US President Joe Biden extended his congratulations on Thursday to Israel and Lebanon for officializing an agreement to establish a permanent maritime boundary, according to a release.
“I am proud to congratulate Israel and Lebanon on officially concluding their agreement to resolve their long-standing maritime boundary dispute,” Biden said in a release.
Both countries took the final steps to bring the agreement into force on Thursday and submitted the final paperwork to the United Nations in the presence of the US.
Biden added that the US would “continue to serve as a facilitator” as Israel and Lebanon implemented the agreement.
US mediator Amos Hochstein said on Thursday that the agreement between Israel and Lebanon will benefit the entire region.
“Today is really the beginning, not the end. Today is the beginning of what happens next, of how there can be more deepening cooperation, deepening economic prosperity, and if there is a prosperous Lebanon north of the border of Israel, that is the win for everyone. So clearly this is not just a great day for Israel and its security, and for Lebanon – it’s for the broader region in the Middle East, and, particularly, the Eastern Mediterranean,” Hochstein told a joint press conference with Israeli Prime Minister Yair Lapid.
Hochstein noted that the United States was happy to play its role in achieving the agreement and supporting Israel’s security, stability, and economic prosperity.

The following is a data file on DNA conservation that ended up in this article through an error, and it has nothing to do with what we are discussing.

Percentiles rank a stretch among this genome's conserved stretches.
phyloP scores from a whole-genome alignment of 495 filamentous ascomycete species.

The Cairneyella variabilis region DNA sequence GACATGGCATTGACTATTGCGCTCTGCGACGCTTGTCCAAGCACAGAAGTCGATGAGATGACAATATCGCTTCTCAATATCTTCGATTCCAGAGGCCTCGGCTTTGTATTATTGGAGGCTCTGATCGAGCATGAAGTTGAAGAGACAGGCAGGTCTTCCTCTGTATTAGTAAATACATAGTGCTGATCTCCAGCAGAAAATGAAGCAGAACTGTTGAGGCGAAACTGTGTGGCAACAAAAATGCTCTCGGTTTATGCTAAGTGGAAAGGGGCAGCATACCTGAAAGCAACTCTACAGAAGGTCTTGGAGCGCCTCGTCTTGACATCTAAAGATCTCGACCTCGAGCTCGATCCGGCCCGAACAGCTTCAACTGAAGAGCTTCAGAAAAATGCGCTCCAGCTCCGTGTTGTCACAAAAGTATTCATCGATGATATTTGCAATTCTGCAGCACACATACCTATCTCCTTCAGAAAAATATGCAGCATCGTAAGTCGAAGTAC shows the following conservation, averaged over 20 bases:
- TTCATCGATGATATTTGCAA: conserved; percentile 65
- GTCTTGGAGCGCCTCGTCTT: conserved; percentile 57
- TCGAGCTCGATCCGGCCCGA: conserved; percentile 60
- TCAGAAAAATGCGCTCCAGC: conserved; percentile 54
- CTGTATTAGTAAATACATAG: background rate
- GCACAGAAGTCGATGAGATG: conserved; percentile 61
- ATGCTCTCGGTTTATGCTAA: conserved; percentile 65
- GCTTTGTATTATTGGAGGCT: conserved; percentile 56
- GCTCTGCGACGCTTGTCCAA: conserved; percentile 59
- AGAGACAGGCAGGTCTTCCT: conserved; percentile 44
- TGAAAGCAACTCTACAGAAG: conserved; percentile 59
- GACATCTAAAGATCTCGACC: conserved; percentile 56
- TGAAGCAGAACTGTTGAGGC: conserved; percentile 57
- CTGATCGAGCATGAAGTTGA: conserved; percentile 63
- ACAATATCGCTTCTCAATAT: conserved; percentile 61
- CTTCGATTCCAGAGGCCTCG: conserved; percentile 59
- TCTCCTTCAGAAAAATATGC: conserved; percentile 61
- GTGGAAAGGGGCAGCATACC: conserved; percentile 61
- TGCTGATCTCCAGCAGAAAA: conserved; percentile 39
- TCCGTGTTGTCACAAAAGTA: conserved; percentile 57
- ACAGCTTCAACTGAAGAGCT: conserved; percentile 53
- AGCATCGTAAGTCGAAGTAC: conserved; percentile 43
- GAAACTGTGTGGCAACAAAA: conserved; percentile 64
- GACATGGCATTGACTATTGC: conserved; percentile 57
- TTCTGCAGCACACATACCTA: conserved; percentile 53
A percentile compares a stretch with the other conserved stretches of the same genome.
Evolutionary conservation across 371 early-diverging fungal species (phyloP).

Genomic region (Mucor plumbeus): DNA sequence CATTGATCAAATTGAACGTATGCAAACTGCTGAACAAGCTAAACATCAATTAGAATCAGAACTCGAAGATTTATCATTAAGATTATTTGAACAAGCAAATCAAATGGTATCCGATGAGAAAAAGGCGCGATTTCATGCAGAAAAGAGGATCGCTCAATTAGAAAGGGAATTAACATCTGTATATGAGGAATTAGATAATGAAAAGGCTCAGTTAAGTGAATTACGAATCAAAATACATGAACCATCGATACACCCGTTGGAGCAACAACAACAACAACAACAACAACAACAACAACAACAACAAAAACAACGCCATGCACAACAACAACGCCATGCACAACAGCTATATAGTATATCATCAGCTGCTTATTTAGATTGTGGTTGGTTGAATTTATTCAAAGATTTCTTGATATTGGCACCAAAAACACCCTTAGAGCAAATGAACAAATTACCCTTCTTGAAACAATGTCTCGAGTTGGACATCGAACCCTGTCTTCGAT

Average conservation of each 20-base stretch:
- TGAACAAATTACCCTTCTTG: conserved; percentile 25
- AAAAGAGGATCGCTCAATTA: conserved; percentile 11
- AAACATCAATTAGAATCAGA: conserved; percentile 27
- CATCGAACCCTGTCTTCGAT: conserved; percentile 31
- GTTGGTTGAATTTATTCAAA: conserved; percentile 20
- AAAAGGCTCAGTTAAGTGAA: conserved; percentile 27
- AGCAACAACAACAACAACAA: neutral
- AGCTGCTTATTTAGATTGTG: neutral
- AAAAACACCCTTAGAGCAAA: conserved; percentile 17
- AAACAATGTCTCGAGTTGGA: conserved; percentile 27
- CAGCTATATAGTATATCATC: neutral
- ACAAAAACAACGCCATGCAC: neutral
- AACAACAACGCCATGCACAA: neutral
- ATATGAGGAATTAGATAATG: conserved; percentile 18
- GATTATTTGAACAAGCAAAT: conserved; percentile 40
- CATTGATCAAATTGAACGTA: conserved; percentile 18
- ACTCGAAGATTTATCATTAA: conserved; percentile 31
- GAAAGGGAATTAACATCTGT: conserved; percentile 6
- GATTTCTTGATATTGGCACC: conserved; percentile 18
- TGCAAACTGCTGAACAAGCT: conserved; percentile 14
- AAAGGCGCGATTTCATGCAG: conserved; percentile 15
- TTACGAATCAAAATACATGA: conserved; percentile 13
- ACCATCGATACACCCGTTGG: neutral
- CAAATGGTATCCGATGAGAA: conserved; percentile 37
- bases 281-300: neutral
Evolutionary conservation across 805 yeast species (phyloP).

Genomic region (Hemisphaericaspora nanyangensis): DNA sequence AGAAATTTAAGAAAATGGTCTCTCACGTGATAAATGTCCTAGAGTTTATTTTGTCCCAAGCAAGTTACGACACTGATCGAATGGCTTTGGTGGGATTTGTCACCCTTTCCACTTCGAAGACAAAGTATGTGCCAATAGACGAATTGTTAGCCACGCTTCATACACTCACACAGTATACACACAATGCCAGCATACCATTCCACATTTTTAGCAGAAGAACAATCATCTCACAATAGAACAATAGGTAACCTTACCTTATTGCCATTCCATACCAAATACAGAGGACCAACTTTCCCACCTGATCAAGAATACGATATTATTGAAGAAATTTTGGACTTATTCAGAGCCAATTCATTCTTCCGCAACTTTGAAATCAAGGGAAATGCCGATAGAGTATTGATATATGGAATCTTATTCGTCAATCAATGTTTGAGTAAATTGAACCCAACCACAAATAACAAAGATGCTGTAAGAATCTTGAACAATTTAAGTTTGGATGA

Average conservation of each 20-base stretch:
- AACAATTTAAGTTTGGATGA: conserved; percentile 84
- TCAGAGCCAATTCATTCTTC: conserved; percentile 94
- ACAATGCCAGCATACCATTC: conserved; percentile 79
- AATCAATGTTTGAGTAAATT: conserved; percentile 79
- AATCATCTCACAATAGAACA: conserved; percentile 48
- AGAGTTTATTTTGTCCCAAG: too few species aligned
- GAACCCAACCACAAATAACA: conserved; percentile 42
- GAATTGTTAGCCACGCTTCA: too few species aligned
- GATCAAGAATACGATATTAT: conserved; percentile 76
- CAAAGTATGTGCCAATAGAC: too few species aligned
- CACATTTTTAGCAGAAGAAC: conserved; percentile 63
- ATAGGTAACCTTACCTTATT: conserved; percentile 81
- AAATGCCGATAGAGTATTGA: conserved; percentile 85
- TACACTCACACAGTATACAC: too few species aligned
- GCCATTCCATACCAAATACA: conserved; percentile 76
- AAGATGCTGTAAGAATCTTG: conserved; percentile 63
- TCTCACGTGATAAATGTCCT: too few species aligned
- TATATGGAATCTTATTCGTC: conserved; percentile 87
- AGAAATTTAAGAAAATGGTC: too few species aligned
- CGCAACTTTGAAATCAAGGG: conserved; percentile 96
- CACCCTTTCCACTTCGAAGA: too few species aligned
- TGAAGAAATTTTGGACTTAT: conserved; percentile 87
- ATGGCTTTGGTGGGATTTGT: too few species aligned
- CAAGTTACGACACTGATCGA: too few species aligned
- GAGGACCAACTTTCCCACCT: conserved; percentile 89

The negotiations on the demarcation of land and maritime borders between Lebanon and Israel had been taking place in the Lebanese town of Naqoura since 1996 on the basis of the memorandum of understanding under the UN auspices and the US mediation. In June 2022, Israel urged the Lebanese authorities to speed up the talks. It called the Karish gas field located in the Eastern Mediterranean its strategic asset and assured Lebanon of the absence of plans to produce gas in the disputed territory.
On October 11, the two countries agreed on the US-mediated draft agreement on the demarcation of a maritime border, thus ending the decades-old dispute. The deal will open the way for offshore oil and gas exploration, and prevent a potential conflict between Lebanon and Israel.